Atlas charts gene activity in developing monkey brains

Researchers have for the first time mapped gene expression in the rhesus macaque brain from birth through adulthood. The atlas illuminates the expression patterns of genes likely to be important in autism.

By Kate Yandell
10 June 2015 | 3 min read
This article is more than five years old.
Neuroscience—and science in general—is constantly evolving, so older articles may contain information or theories that have been reevaluated since their original publication date.

tratong/ Monkey business: Researchers are looking to rhesus macaques to better understand how the human brain develops.

Researchers have for the first time mapped gene expression in the rhesus macaque brain at four time pointsbetween birth and adulthood. The atlas, described 7 May in Human Molecular Genetics, illuminates the expression patterns of genes likely to be important in autism1.

A few years ago, many of the same scientists debuted a map of gene expression in the outer layers of the adult monkey brain. This effort showed gene activity in only a limited brain area at one point in time, however. The new work reveals how gene expression patterns change as neural circuits form and mature across five brain regions.

The researchers dissected the brains of rhesus macaques at birth, 3 months, 1 year and 4 years of age. They measured gene expression in areas implicated in neurodevelopmental disorders, including autism. These include the hippocampus, a structure involved in memory; the amygdala, an emotion hub; a part of the striatum involved in motivation and reward; the visual cortex; and the prefrontal cortex, which governs decision-making and problem-solving.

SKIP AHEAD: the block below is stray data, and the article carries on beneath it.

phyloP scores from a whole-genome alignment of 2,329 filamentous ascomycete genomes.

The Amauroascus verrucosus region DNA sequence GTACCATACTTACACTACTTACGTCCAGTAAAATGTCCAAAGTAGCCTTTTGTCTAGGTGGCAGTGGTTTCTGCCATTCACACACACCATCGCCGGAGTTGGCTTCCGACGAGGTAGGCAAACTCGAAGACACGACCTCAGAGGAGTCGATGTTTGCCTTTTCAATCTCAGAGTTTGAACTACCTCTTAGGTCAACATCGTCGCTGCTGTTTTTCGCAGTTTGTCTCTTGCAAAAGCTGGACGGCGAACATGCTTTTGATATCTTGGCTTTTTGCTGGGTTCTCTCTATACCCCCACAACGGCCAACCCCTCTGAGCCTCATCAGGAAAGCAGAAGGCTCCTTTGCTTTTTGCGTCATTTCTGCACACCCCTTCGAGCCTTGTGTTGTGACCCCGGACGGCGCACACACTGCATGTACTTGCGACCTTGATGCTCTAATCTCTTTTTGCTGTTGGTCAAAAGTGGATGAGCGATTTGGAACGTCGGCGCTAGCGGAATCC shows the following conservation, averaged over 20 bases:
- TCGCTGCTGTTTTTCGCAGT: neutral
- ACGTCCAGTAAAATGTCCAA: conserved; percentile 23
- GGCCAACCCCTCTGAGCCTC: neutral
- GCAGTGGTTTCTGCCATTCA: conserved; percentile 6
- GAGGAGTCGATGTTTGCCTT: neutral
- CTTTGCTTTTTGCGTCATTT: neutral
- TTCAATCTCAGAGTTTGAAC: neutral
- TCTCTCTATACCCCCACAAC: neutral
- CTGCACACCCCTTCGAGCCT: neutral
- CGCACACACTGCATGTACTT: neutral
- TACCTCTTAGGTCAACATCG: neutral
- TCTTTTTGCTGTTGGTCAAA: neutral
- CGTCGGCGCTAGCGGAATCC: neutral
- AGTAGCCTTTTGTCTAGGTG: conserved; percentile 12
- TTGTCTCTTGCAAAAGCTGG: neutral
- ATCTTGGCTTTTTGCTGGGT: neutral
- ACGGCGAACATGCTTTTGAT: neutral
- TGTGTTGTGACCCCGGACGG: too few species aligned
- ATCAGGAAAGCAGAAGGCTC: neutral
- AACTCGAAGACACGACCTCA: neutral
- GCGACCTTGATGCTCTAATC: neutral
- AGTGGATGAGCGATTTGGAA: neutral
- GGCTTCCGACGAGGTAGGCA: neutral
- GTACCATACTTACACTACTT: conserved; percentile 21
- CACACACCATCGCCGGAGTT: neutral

Many of the genes the team found to be expressed in newborn monkeys help neurons mature, or differentiate, into different subtypes. Their activity may fuel the rapid formation of neural connections in early development. As the monkeys age, more of the genes involved in cell death become active, a pattern that may reflect the pruning of neurons.

The researchers also identified networks, or modules, of genes whose activity rises and falls in concert. Three of these modules contain a high proportion of genes associated with autism.

One of the modules comprises genes that either cause neurons to differentiate or guide their long extensions, or axons, to their proper destinations in the brain. These two types of genes are active in the striatum as well as both the prefrontal and visual cortex at birth — and become less so as the monkeys age.

The researchers hypothesize that in people, disruptions in that normal pattern of activity alter the formation of critical brain circuits, leading to autism.

Another autism-linked module includes genes that regulate the coiled complex of DNA and proteins called chromatin. These genes are expressed in abundance in the two cortical regions at birth, the researchers found, but become less active later. By contrast, a cluster of autism genes involved in neural transmission ramps up in the cerebral cortex after birth.

All of the gene expression information is available in the NIH Blueprint Non-Human Primate Atlas. The database also includes unpublished gene expression information from embryonic monkey brains and from subsections of the brain areas detailed in the study.


1. Bakken T.E. et al. Hum. Mol. Genet. Epub ahead of print(2015) PubMed